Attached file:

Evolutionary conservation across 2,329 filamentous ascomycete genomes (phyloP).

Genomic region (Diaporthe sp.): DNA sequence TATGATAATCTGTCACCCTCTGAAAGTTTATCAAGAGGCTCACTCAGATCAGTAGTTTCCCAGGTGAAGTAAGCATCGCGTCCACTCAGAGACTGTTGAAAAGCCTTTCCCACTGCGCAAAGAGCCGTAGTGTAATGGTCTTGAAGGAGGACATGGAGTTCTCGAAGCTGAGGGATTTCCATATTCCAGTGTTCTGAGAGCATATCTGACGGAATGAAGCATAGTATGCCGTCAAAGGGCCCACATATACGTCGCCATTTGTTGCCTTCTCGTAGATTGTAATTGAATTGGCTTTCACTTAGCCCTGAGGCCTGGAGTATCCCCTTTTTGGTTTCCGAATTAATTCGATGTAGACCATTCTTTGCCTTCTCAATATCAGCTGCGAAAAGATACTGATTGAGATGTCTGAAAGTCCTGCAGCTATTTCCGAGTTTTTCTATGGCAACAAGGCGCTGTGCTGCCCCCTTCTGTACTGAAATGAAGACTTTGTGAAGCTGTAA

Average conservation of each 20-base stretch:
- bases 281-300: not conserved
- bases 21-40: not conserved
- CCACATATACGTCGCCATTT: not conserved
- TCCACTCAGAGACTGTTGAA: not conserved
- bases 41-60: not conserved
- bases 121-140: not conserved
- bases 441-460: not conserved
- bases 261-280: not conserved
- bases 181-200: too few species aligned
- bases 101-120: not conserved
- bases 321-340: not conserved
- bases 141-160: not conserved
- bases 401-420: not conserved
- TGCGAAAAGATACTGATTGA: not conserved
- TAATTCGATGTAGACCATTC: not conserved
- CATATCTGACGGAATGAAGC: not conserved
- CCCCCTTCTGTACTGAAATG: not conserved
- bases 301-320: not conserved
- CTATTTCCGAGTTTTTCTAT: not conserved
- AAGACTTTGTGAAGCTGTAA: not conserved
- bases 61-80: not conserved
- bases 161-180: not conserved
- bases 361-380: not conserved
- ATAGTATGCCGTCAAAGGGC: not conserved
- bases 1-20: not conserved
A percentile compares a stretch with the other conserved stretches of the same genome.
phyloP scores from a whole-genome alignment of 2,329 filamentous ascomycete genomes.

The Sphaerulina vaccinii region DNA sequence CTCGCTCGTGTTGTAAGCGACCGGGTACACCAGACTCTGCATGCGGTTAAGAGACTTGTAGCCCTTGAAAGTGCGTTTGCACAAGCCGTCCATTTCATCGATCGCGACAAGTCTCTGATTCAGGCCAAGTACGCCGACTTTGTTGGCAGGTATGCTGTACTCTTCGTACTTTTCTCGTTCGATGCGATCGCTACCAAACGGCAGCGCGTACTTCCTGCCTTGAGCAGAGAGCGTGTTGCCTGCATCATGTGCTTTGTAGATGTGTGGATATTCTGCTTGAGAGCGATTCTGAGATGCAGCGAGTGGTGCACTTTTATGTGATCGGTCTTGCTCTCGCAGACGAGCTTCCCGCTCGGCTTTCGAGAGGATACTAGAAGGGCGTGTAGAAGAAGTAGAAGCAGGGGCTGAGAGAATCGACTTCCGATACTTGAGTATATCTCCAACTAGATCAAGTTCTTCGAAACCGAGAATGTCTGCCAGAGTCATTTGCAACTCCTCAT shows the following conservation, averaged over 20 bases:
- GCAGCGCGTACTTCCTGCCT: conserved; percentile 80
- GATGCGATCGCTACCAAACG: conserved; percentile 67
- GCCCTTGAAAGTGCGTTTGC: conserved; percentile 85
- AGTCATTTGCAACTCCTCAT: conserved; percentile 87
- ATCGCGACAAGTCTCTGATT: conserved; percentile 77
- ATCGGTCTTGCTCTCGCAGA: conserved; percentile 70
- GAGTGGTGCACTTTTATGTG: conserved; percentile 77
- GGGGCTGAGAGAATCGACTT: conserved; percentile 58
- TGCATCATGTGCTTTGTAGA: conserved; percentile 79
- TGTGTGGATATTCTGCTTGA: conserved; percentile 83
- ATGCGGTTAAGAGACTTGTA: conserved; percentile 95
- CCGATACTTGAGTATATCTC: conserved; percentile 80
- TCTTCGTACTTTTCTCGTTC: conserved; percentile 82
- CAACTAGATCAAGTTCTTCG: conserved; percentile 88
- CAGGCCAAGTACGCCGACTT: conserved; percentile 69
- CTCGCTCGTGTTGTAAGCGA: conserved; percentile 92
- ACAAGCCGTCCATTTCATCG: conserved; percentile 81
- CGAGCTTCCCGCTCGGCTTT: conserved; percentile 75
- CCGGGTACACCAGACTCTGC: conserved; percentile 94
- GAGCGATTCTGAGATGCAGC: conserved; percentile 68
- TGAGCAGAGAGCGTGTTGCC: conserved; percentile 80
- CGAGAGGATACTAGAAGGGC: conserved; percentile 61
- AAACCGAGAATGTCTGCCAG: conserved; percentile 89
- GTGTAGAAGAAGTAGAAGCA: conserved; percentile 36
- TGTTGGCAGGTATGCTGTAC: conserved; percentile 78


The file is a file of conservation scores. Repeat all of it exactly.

Evolutionary conservation across 2,329 filamentous ascomycete genomes (phyloP).

Genomic region (Diaporthe sp.): DNA sequence TATGATAATCTGTCACCCTCTGAAAGTTTATCAAGAGGCTCACTCAGATCAGTAGTTTCCCAGGTGAAGTAAGCATCGCGTCCACTCAGAGACTGTTGAAAAGCCTTTCCCACTGCGCAAAGAGCCGTAGTGTAATGGTCTTGAAGGAGGACATGGAGTTCTCGAAGCTGAGGGATTTCCATATTCCAGTGTTCTGAGAGCATATCTGACGGAATGAAGCATAGTATGCCGTCAAAGGGCCCACATATACGTCGCCATTTGTTGCCTTCTCGTAGATTGTAATTGAATTGGCTTTCACTTAGCCCTGAGGCCTGGAGTATCCCCTTTTTGGTTTCCGAATTAATTCGATGTAGACCATTCTTTGCCTTCTCAATATCAGCTGCGAAAAGATACTGATTGAGATGTCTGAAAGTCCTGCAGCTATTTCCGAGTTTTTCTATGGCAACAAGGCGCTGTGCTGCCCCCTTCTGTACTGAAATGAAGACTTTGTGAAGCTGTAA

Average conservation of each 20-base stretch:
- bases 281-300: not conserved
- bases 21-40: not conserved
- CCACATATACGTCGCCATTT: not conserved
- TCCACTCAGAGACTGTTGAA: not conserved
- bases 41-60: not conserved
- bases 121-140: not conserved
- bases 441-460: not conserved
- bases 261-280: not conserved
- bases 181-200: too few species aligned
- bases 101-120: not conserved
- bases 321-340: not conserved
- bases 141-160: not conserved
- bases 401-420: not conserved
- TGCGAAAAGATACTGATTGA: not conserved
- TAATTCGATGTAGACCATTC: not conserved
- CATATCTGACGGAATGAAGC: not conserved
- CCCCCTTCTGTACTGAAATG: not conserved
- bases 301-320: not conserved
- CTATTTCCGAGTTTTTCTAT: not conserved
- AAGACTTTGTGAAGCTGTAA: not conserved
- bases 61-80: not conserved
- bases 161-180: not conserved
- bases 361-380: not conserved
- ATAGTATGCCGTCAAAGGGC: not conserved
- bases 1-20: not conserved
A percentile compares a stretch with the other conserved stretches of the same genome.
phyloP scores from a whole-genome alignment of 2,329 filamentous ascomycete genomes.

The Sphaerulina vaccinii region DNA sequence CTCGCTCGTGTTGTAAGCGACCGGGTACACCAGACTCTGCATGCGGTTAAGAGACTTGTAGCCCTTGAAAGTGCGTTTGCACAAGCCGTCCATTTCATCGATCGCGACAAGTCTCTGATTCAGGCCAAGTACGCCGACTTTGTTGGCAGGTATGCTGTACTCTTCGTACTTTTCTCGTTCGATGCGATCGCTACCAAACGGCAGCGCGTACTTCCTGCCTTGAGCAGAGAGCGTGTTGCCTGCATCATGTGCTTTGTAGATGTGTGGATATTCTGCTTGAGAGCGATTCTGAGATGCAGCGAGTGGTGCACTTTTATGTGATCGGTCTTGCTCTCGCAGACGAGCTTCCCGCTCGGCTTTCGAGAGGATACTAGAAGGGCGTGTAGAAGAAGTAGAAGCAGGGGCTGAGAGAATCGACTTCCGATACTTGAGTATATCTCCAACTAGATCAAGTTCTTCGAAACCGAGAATGTCTGCCAGAGTCATTTGCAACTCCTCAT shows the following conservation, averaged over 20 bases:
- GCAGCGCGTACTTCCTGCCT: conserved; percentile 80
- GATGCGATCGCTACCAAACG: conserved; percentile 67
- GCCCTTGAAAGTGCGTTTGC: conserved; percentile 85
- AGTCATTTGCAACTCCTCAT: conserved; percentile 87
- ATCGCGACAAGTCTCTGATT: conserved; percentile 77
- ATCGGTCTTGCTCTCGCAGA: conserved; percentile 70
- GAGTGGTGCACTTTTATGTG: conserved; percentile 77
- GGGGCTGAGAGAATCGACTT: conserved; percentile 58
- TGCATCATGTGCTTTGTAGA: conserved; percentile 79
- TGTGTGGATATTCTGCTTGA: conserved; percentile 83
- ATGCGGTTAAGAGACTTGTA: conserved; percentile 95
- CCGATACTTGAGTATATCTC: conserved; percentile 80
- TCTTCGTACTTTTCTCGTTC: conserved; percentile 82
- CAACTAGATCAAGTTCTTCG: conserved; percentile 88
- CAGGCCAAGTACGCCGACTT: conserved; percentile 69
- CTCGCTCGTGTTGTAAGCGA: conserved; percentile 92
- ACAAGCCGTCCATTTCATCG: conserved; percentile 81
- CGAGCTTCCCGCTCGGCTTT: conserved; percentile 75
- CCGGGTACACCAGACTCTGC: conserved; percentile 94
- GAGCGATTCTGAGATGCAGC: conserved; percentile 68
- TGAGCAGAGAGCGTGTTGCC: conserved; percentile 80
- CGAGAGGATACTAGAAGGGC: conserved; percentile 61
- AAACCGAGAATGTCTGCCAG: conserved; percentile 89
- GTGTAGAAGAAGTAGAAGCA: conserved; percentile 36
- TGTTGGCAGGTATGCTGTAC: conserved; percentile 78